restricted access Conclusion: Coming Back to Quirpini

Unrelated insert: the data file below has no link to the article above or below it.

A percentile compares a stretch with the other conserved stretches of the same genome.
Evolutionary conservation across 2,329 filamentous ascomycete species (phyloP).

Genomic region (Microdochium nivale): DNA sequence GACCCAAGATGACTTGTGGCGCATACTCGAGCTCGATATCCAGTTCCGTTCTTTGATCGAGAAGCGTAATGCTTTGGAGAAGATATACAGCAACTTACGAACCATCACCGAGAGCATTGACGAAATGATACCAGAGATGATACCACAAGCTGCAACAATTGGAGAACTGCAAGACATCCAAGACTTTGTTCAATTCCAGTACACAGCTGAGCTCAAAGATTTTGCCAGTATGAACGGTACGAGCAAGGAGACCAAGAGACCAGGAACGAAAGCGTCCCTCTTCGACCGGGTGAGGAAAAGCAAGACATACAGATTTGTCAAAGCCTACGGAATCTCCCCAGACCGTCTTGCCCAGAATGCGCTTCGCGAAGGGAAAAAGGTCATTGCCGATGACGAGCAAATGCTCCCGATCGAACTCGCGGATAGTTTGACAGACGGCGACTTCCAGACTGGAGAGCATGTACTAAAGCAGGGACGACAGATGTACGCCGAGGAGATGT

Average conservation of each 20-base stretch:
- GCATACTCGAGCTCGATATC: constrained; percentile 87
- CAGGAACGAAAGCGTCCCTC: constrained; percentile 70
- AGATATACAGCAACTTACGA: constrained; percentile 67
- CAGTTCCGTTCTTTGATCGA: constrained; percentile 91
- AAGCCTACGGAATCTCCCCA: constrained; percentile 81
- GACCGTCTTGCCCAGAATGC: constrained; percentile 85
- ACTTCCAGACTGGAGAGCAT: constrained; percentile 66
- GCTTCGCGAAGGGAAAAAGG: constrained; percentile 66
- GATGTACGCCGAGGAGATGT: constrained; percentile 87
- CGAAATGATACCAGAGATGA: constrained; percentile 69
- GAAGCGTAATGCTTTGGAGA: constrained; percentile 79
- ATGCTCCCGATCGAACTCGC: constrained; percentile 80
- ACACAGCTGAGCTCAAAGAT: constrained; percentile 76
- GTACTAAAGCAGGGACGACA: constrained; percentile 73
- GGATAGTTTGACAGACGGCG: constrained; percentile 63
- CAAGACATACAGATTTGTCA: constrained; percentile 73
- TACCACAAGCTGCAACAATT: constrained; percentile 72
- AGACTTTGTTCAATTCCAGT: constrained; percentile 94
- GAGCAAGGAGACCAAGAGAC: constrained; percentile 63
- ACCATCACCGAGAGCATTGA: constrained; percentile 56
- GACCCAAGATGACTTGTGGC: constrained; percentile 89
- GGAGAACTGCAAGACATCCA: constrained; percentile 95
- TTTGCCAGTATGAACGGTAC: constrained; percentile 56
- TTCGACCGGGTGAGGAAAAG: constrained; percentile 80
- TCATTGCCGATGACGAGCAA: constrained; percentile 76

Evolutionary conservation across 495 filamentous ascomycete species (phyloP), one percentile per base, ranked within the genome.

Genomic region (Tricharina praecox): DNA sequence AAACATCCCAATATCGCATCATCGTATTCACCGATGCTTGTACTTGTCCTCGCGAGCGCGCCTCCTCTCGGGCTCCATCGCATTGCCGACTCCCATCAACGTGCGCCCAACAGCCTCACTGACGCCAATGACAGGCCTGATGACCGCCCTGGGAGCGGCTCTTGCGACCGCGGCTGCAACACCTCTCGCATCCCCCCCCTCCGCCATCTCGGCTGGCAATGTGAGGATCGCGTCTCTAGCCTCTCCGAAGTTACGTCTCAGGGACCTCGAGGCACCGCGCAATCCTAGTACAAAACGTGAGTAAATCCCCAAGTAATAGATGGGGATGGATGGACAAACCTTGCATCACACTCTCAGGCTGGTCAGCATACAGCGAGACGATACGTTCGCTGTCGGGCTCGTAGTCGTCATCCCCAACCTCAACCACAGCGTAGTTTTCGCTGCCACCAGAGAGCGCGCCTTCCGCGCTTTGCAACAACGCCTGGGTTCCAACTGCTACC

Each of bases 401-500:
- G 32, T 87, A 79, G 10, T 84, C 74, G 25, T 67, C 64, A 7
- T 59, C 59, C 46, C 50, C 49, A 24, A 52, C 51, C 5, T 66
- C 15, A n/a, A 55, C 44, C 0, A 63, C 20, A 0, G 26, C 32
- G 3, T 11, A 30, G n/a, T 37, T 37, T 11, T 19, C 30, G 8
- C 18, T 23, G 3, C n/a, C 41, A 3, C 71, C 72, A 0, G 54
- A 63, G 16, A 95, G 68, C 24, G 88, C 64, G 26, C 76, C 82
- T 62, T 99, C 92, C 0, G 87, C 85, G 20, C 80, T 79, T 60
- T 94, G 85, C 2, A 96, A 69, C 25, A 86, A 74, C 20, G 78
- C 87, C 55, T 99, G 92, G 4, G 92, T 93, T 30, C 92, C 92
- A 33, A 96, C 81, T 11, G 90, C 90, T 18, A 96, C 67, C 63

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Conclusion: Coming Back to Quirpini Lives in Motion Whitman filled his poems with lists—of people, of names—lists of types, showing their dynamism, poignancy, or just their way of being part of the universal. I will begin to draw this book to a close with a much more particular list—biographical vignettes of some people and households, showing how their lives are put together out of multi-scaled movement, their own and others. This is a good way to start synthesizing the many different scales and kindsofplacesandactivitiesthatwehavecovered.Followingthesevignettes, I recap the different scales of spatial actions that make up life for Quirpinis, showing how they mutually implicate one another. This extended section is followed by a discussion of how anthropologists can approach issues of scale. I close by reviewing the main techniques I have employed in this book to elucidate the dynamic and multi-scalar reality my subjects lived. Tiburcio Puma Tiburcio was one of my neighbors in the upper part of Zona Villcasana, but he was not from there. He was from Pumakuna, in the southern Zona Sakapampa , an area (and a toponym) that appeared to be growing as families carrying the surname Puma expanded their contiguous landholdings. Tiburcio, a man in his late thirties, was born and grew up here, one of the children 252 · From Quirpini of Estéban Puma and Valentina Copa, both elderly by the time I did my fieldwork. Tiburcio started migrating to Argentina as a youth, and he quickly settled into a pattern of going there several months every year, doing mostly ditch-digging in Buenos Aires, although he once went to rural Mendoza. With the money he saved from this work, he began to buy land. Rather than continuing the Puma tendency to expand in their own corner of Sakapampa, he bought land in other parts of Quirpini: two hectares in Villcasana, where he settled his family, and another two across the river in Zona Quirpini. For campesinos in Quirpini, these are very large holdings. He was even able to partly opt out of the mink’a system, planting his land in Zona Quirpini (where he neither lived nor had close kin) by hiring other Quirpinis for the standard daily wage. Although no one was apparently bothered that he engaged in elite employment practices in addition to the socially inescapable mink’a, his land purchases had not gone without challenge. He bought the land in Villcasana from someone named Condori, who was moving permanently to Argentina; thelandbordersonthesmallerholdingsoftheseller’scousin,VictorCondori, who himself had hoped to buy the land. Victor still bore a grudge because a nonfamily member bought “Condori land,” and he went so far, when drunk, as to accuse Tiburcio of “stealing” the land. Everyone else, including Victor ’s brother, said that his argument was silly, and that Tiburcio’s right to the land was not in doubt. Tiburcio’s younger brother, also a frequent migrant , followed his brother’s example and bought a large, abandoned house in Villcasana with about two hectares of land and moved in there with his wife. This left their parents with only a single grandchild at home: Tiburcio’s daughter from a previous marriage. When he moved out of his father’s house, Tiburcio and his wife (Francisca , originally from the nearby highland community of Qhocha) set up a household on the land in Villcasana, and I knew him as a leading resident of Villcasana (by virtue of his wealth, reputation for hard work, and a friendly and generous character) and of Pumakuna (by virtue of his family’s importance there, as well as the above qualities). In the lists of resident households calledoutforattendanceateverycommunitymeeting,hiswastheonlyname called twice, once for Sakapampa and again for Villcasana. In fact, Tiburcio complained to me that he was too widely respected: he was invariably one of the first people who came to mind when his fellow Conclusion · 253 SakapampasorVillcasanaswerethinkingofapersontoengageasacompadre or to enlist for a socially beneficial task. As a result, he felt burdened by social obligations that distracted him from working his land and migrating. He appearedtohaveapproachedsomesortoflimitofthebenefitsofprestige ;given that much of his wealth came from working elsewhere, and that he seemed to have no intention of turning his prestige into a basis for covertly exploitative relationships, the demands on his time brought him limited benefit. Miguel Paco, Emiliana Puma, and Cirilo Paco ThemembersofthePacohouseholdofVillcasanahadtraveledincomplexbut restricted paths through their lives. Cirilo Paco, the elderly uncle of my host, Miguel, had traveled by burro to northern Argentina in the 1950s, back when the...


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